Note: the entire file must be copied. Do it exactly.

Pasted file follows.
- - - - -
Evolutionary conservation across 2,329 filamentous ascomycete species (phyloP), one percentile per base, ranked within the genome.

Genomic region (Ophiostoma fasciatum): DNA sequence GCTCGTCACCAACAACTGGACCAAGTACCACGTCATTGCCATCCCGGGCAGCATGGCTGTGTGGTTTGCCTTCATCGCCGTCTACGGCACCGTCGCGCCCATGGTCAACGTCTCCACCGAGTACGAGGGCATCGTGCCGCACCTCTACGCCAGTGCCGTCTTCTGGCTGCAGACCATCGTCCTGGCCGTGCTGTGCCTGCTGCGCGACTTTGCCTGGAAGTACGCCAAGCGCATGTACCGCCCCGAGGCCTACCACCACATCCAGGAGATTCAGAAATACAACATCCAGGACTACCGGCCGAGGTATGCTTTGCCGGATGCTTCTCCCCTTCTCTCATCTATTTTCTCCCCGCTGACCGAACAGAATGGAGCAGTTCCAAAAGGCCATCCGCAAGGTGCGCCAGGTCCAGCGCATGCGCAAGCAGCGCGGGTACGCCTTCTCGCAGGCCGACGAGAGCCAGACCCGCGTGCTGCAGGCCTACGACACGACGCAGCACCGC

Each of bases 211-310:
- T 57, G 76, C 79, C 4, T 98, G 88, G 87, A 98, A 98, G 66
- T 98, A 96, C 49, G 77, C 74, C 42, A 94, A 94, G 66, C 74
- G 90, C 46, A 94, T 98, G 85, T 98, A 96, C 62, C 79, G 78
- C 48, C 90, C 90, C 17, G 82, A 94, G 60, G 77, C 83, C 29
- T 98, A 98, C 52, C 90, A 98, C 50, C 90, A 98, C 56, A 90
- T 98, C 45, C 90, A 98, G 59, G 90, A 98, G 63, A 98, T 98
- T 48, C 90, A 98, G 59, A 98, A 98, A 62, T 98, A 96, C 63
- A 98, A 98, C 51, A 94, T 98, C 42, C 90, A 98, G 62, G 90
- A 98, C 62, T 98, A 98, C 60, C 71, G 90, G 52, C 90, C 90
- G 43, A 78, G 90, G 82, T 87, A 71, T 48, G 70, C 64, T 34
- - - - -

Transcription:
Evolutionary conservation across 2,329 filamentous ascomycete species (phyloP), one percentile per base, ranked within the genome.

Genomic region (Ophiostoma fasciatum): DNA sequence GCTCGTCACCAACAACTGGACCAAGTACCACGTCATTGCCATCCCGGGCAGCATGGCTGTGTGGTTTGCCTTCATCGCCGTCTACGGCACCGTCGCGCCCATGGTCAACGTCTCCACCGAGTACGAGGGCATCGTGCCGCACCTCTACGCCAGTGCCGTCTTCTGGCTGCAGACCATCGTCCTGGCCGTGCTGTGCCTGCTGCGCGACTTTGCCTGGAAGTACGCCAAGCGCATGTACCGCCCCGAGGCCTACCACCACATCCAGGAGATTCAGAAATACAACATCCAGGACTACCGGCCGAGGTATGCTTTGCCGGATGCTTCTCCCCTTCTCTCATCTATTTTCTCCCCGCTGACCGAACAGAATGGAGCAGTTCCAAAAGGCCATCCGCAAGGTGCGCCAGGTCCAGCGCATGCGCAAGCAGCGCGGGTACGCCTTCTCGCAGGCCGACGAGAGCCAGACCCGCGTGCTGCAGGCCTACGACACGACGCAGCACCGC

Each of bases 211-310:
- T 57, G 76, C 79, C 4, T 98, G 88, G 87, A 98, A 98, G 66
- T 98, A 96, C 49, G 77, C 74, C 42, A 94, A 94, G 66, C 74
- G 90, C 46, A 94, T 98, G 85, T 98, A 96, C 62, C 79, G 78
- C 48, C 90, C 90, C 17, G 82, A 94, G 60, G 77, C 83, C 29
- T 98, A 98, C 52, C 90, A 98, C 50, C 90, A 98, C 56, A 90
- T 98, C 45, C 90, A 98, G 59, G 90, A 98, G 63, A 98, T 98
- T 48, C 90, A 98, G 59, A 98, A 98, A 62, T 98, A 96, C 63
- A 98, A 98, C 51, A 94, T 98, C 42, C 90, A 98, G 62, G 90
- A 98, C 62, T 98, A 98, C 60, C 71, G 90, G 52, C 90, C 90
- G 43, A 78, G 90, G 82, T 87, A 71, T 48, G 70, C 64, T 34